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Stories of Indian fighter pilots from 1971 war

Death wasnt painful

Death wasnt painfulThe heroism, gallantry, flying skills and unmovable determination displayed by Indian fighter pilots during the 1971 liberation war of Bangladesh is the subject of a new book.

Recounted in third person by Dhirendra S Jafa, Wing Commander (Retd.) Indian Air Force, “Death Wasn’t Painful”, brought by Sage books, salutes the sacrifices made by these fighter pilots, many of whom were taken prisoners of war (POW) and spent months in Pakistani prisons before returning to India.

Jafa, who himself took part in countless bombing missions in erstwhile West Pakistan, was taken a prisoner of war following the crash of his SU-7 fighter bomber aircraft near North Lahore and was awarded Vir Chakra for the unparalleled bravery displayed in the battlefield.

He was lodged in the POW camp of the Pakistani Air Force at Rawalpindi, alongwith 11 other Indian fighter pilots, all of whom had their own stories of capture, beatings, torture and injuries to tell.

The book, thus, is the tale of these 12 fighter pilots in enemy captivity- their deprivations, their longings for home and families, their interactions with Pakistani military officers and civilians is recounted.

It also recounts their not so latent pride in being Indians and representatives of a victorious nation, their indomitable spirit of freedom and their everyday struggles with boredom and loss of hope, while waiting behind bars in the country they had just defeated in the war.

While depicting the intrepid life of fighter pilots in actual combat, the book also has an introspective side where it portrays the subtle and human reactions of soldiers when faced with the harsh realties of war- injuries, death, broken families, alienation and grief.

The experiences of POWs are finely drawn. A fighter pilot’s life in actual combat, where death is but a glorious martyrdom, is juxtaposed with the tepid, monotonous and uninspiring life of prison, where brave, fearless soldiers ponder over the inevitability and futility of war.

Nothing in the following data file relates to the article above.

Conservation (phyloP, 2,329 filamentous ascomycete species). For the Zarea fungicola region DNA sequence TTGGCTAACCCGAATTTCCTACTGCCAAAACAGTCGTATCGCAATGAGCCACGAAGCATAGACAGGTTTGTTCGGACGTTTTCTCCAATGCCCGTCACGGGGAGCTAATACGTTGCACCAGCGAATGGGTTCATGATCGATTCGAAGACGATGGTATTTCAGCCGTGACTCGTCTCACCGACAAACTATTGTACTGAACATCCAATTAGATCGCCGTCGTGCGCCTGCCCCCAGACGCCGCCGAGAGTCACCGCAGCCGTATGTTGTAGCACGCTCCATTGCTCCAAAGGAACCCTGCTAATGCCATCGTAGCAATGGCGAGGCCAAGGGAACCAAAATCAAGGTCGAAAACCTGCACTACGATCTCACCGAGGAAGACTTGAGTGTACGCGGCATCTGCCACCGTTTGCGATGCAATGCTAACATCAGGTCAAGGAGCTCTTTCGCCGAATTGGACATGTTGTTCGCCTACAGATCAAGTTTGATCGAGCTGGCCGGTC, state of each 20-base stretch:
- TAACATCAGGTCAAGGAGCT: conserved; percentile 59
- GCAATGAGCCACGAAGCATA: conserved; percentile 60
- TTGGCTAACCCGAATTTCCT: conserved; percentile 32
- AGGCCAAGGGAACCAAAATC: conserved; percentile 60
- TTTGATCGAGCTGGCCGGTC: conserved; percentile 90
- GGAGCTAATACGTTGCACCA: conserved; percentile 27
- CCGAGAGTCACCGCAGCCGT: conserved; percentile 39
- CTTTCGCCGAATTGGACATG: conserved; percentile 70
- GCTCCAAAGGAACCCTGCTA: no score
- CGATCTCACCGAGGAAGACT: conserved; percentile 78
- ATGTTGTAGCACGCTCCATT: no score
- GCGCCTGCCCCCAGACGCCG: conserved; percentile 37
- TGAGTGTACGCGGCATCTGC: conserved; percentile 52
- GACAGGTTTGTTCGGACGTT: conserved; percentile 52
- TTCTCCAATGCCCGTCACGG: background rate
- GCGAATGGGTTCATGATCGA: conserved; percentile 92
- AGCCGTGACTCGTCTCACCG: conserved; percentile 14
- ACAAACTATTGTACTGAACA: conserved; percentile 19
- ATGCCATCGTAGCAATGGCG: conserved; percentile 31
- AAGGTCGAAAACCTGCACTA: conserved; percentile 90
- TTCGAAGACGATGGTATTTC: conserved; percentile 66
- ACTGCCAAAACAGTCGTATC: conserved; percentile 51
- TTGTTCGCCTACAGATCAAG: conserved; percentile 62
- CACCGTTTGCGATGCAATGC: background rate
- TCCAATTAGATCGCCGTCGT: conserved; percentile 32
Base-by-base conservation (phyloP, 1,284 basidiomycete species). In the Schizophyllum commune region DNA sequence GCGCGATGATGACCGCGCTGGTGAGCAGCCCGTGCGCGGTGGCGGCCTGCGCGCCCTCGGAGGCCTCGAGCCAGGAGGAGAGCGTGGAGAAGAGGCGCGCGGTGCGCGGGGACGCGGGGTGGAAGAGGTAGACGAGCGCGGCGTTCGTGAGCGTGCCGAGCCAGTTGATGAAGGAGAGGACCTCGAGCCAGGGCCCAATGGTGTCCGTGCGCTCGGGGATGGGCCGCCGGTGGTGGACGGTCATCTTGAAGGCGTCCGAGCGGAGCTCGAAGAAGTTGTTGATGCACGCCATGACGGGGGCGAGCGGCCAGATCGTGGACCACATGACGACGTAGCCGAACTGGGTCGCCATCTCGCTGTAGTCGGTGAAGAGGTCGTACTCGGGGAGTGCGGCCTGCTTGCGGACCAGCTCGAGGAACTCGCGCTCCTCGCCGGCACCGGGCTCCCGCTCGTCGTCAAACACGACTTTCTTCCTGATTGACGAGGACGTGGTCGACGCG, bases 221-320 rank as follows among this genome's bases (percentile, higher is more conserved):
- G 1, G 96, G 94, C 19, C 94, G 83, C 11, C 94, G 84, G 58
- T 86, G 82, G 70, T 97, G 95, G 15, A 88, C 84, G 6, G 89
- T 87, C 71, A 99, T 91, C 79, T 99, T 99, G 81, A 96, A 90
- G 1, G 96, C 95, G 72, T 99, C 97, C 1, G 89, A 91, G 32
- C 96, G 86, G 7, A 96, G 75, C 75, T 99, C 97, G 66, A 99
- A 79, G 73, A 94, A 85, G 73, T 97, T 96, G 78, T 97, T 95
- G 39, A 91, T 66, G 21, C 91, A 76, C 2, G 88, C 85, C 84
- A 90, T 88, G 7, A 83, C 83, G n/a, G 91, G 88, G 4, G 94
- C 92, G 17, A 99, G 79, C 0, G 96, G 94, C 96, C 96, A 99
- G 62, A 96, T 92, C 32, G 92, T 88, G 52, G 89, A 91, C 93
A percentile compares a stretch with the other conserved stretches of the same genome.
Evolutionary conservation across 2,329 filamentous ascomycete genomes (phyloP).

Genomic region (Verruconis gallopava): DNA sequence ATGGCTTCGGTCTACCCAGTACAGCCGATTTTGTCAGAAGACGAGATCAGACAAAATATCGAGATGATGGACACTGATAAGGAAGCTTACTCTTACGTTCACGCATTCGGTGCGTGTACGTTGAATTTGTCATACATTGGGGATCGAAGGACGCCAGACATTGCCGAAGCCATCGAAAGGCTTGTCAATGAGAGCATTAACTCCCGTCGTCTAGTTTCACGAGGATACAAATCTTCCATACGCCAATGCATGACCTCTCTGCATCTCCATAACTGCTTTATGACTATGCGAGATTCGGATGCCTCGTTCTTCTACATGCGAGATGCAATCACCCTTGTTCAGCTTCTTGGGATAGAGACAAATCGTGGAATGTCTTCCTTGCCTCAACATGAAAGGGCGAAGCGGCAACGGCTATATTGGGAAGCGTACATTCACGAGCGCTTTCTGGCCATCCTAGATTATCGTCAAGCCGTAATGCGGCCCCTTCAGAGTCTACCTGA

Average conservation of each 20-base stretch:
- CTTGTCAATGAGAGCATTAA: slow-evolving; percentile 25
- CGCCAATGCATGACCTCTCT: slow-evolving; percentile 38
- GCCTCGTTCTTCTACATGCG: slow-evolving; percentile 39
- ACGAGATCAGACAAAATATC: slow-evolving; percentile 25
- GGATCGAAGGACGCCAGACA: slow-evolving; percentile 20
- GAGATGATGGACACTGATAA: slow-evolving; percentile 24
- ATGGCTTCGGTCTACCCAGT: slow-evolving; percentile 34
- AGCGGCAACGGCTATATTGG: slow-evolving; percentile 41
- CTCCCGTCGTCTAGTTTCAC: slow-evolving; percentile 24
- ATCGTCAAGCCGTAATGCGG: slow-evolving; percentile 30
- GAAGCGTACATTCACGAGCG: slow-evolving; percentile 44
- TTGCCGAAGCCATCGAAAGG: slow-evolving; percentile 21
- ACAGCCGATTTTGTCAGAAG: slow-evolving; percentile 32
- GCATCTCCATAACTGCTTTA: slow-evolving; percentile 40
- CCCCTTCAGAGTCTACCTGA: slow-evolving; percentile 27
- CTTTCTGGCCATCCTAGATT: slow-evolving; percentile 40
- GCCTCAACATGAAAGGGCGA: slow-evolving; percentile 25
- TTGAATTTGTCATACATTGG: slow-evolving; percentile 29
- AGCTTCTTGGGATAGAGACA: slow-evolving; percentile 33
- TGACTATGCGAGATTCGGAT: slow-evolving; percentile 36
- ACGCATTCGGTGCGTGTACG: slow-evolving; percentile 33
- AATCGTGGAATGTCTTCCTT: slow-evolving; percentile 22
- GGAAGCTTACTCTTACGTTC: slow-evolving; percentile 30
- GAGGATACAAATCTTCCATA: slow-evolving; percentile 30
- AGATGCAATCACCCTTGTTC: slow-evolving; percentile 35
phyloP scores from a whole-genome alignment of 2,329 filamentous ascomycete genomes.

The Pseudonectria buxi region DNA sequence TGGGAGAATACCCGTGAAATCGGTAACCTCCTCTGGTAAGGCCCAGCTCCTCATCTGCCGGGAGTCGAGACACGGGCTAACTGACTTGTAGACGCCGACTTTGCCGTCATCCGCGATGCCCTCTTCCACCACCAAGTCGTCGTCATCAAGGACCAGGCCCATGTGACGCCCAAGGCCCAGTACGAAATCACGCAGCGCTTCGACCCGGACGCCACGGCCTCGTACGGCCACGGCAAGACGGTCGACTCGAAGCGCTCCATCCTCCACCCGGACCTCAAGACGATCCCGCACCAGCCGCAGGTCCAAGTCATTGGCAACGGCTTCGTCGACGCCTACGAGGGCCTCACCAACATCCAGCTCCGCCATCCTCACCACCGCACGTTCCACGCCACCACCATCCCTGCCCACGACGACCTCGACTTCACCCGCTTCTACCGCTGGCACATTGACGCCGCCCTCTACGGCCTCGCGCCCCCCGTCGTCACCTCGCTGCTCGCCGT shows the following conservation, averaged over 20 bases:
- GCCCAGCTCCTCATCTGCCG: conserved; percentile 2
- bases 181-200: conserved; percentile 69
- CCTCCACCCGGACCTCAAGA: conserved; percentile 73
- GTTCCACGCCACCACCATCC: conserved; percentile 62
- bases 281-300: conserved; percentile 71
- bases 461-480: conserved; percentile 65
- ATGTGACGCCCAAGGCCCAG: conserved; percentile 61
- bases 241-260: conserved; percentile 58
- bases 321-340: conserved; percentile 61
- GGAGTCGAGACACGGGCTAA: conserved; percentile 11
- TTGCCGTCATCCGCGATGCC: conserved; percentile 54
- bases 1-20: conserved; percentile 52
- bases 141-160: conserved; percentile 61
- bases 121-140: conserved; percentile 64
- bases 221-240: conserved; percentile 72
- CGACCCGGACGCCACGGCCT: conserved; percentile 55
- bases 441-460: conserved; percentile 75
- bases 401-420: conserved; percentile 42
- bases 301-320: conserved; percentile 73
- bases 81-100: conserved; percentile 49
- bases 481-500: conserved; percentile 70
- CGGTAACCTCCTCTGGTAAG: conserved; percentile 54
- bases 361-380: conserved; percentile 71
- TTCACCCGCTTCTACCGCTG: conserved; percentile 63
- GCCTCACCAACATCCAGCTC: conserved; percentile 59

In between these rather philosophical, often gloomy monologues on the pros and cons of war, there are personalised stories of individual valour and determination shown by Indian soldiers.

Jaffa and his compatriot’s ability to find humour, in most unlikely situations is an added advantage, like the story of Flight Lieutenant Jawahar Lal Bhargava, “the ever-smiling, every-ready-with-advice, HF-24 pilot, who had after his capture by villagers in a remote area in Sindh, successfully enjoyed their hospitality by carrying on as a downed Pakistani Pilot”.

Or the immediate reaction of Flight Lieutenant Harish Sinhji after the news of his release to India finally reached him: “Looks like our countries have decided to play poker with prisoners of war.”

Then there are the inspiring stories of Flight Lieutenant S S Malhotra, who was awarded Vir Chakra for downing a Mig- 19 over Pakistan’s strongest Air-Base station Sargodha, and the story of Kala Sandhu, who was instructed by his peasant father either to win recognition for his bravery in battlefield or achieve martyrdom.

In the chapter, ‘The Breakout’, Jafa recounts the story of Flight Lieutenant Dilip Parulkar, Harish Sinhji and Melvinder Singh Grewal, who made an epic escape from the Pakistani prison, following on the foot-trails of J Murray’s “A handbook for travellers in India, Burma, and Ceylon”, published in 1906, but were recaptured just five miles short of Afghanistan.

The chapter, ‘The Great Homecoming’ recounts the doubts, and dilemmas of these POWs and their frustrations with the Indian leadership for leaving the question of Kashmir open, despite comprehensively defeating Pakistan.

“The Long, purposeless incarceration in enemy jail. Feelings of abandonment and neglect by our own countrymen. Long hours to think and debate. Monologues, discussions and arguments.

“Anger and frustrations at having to fight over the same issue (Kashmir) again and again. Then seeing the gains frittered away, again and again. At such cost, at such sacrifice of life and limb. Nothing to show in the end. No lasting gain for the country. No lasting honour for the fighting man.

“All this interspersed with peace. Peace worse than war,” writes Jaffa, feeling betrayed that the gains made in the battlefield on the back of soldiers lives were ceded to Pakstan during diplomatic talk

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